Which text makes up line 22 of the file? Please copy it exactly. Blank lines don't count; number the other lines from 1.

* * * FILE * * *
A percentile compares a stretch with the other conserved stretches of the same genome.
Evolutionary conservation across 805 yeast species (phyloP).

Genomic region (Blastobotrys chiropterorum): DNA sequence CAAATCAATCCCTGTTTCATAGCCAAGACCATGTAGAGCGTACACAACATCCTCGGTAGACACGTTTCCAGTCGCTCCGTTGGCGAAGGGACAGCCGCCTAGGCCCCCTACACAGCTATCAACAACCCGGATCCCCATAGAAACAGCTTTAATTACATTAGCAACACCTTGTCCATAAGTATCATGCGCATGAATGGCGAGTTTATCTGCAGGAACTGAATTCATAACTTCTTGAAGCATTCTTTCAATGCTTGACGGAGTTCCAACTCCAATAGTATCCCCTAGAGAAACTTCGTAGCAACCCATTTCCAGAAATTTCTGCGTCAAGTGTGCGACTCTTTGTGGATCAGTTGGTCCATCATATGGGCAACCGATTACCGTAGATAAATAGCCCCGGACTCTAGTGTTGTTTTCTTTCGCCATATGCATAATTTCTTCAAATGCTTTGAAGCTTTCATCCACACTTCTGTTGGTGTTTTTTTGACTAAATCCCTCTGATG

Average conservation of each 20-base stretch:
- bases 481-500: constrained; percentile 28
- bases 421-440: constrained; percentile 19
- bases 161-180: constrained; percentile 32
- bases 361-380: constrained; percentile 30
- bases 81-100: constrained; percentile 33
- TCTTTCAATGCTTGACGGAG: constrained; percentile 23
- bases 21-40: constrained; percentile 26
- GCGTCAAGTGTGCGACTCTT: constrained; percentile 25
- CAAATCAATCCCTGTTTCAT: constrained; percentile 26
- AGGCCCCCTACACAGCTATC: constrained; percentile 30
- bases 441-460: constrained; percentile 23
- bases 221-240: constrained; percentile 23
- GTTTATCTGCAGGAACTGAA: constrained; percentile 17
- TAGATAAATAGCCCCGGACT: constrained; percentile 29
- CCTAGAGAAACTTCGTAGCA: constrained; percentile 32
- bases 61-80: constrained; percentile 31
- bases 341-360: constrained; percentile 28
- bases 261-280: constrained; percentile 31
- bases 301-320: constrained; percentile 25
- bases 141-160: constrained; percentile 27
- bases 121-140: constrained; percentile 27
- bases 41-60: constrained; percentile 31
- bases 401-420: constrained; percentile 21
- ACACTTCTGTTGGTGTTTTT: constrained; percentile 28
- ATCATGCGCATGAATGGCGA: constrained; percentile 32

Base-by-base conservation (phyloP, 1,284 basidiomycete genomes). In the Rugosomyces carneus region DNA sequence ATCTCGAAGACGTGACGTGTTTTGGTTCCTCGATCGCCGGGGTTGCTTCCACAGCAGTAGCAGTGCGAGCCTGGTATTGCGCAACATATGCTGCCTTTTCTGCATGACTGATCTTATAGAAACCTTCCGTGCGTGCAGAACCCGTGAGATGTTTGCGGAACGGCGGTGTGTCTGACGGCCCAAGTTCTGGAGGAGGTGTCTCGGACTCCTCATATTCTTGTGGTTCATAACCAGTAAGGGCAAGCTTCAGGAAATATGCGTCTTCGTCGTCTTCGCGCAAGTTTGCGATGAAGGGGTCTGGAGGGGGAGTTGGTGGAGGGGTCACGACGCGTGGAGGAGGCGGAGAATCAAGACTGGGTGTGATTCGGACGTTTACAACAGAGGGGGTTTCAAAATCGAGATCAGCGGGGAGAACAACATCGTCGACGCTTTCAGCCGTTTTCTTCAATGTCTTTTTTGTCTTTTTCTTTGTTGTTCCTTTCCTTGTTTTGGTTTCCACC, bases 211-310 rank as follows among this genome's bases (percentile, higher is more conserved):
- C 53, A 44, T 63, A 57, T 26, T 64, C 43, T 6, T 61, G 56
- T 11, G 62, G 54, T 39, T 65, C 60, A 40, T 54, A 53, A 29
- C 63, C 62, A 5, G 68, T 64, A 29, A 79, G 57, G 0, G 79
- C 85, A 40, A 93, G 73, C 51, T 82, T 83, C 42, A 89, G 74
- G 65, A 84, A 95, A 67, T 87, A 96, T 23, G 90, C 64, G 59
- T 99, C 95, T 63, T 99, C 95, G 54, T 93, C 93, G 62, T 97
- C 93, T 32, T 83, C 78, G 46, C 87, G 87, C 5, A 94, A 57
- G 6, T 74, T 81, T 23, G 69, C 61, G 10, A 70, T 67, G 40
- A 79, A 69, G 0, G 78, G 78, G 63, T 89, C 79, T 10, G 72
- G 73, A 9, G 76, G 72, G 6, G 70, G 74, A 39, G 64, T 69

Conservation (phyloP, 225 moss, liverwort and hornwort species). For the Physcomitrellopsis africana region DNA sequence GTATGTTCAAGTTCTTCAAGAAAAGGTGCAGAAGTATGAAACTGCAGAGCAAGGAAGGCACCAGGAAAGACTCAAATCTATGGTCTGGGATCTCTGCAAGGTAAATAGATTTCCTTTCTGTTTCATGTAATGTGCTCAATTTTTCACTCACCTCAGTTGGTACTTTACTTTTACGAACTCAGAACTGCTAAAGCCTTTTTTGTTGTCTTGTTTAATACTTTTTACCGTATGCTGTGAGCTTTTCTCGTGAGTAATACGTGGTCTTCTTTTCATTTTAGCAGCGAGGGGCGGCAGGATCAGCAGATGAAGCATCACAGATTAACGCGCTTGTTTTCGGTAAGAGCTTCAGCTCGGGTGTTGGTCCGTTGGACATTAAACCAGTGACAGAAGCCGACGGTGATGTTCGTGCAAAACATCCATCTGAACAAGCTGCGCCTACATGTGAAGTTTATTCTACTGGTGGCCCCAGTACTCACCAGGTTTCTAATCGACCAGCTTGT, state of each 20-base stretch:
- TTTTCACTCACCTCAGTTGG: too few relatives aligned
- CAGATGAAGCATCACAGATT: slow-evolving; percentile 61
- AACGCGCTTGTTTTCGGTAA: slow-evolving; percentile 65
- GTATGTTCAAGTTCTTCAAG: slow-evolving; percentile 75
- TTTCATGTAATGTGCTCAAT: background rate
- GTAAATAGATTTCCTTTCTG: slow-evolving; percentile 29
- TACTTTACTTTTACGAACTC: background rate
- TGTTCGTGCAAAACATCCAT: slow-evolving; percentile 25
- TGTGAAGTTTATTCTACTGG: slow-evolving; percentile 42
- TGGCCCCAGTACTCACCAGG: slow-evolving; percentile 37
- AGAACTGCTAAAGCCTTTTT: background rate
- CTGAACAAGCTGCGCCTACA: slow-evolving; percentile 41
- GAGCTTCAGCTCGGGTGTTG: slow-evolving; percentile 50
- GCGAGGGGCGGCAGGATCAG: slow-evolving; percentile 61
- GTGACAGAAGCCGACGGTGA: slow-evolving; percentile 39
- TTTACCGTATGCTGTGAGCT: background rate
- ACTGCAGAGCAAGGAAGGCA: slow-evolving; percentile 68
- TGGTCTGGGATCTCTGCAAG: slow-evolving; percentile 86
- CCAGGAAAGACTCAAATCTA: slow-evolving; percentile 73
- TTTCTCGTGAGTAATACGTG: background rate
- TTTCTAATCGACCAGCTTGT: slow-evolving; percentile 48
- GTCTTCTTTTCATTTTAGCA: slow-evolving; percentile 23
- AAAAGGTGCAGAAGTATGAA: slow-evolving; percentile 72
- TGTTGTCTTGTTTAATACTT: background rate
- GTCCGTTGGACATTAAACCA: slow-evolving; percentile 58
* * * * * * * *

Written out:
- bases 261-280: constrained; percentile 31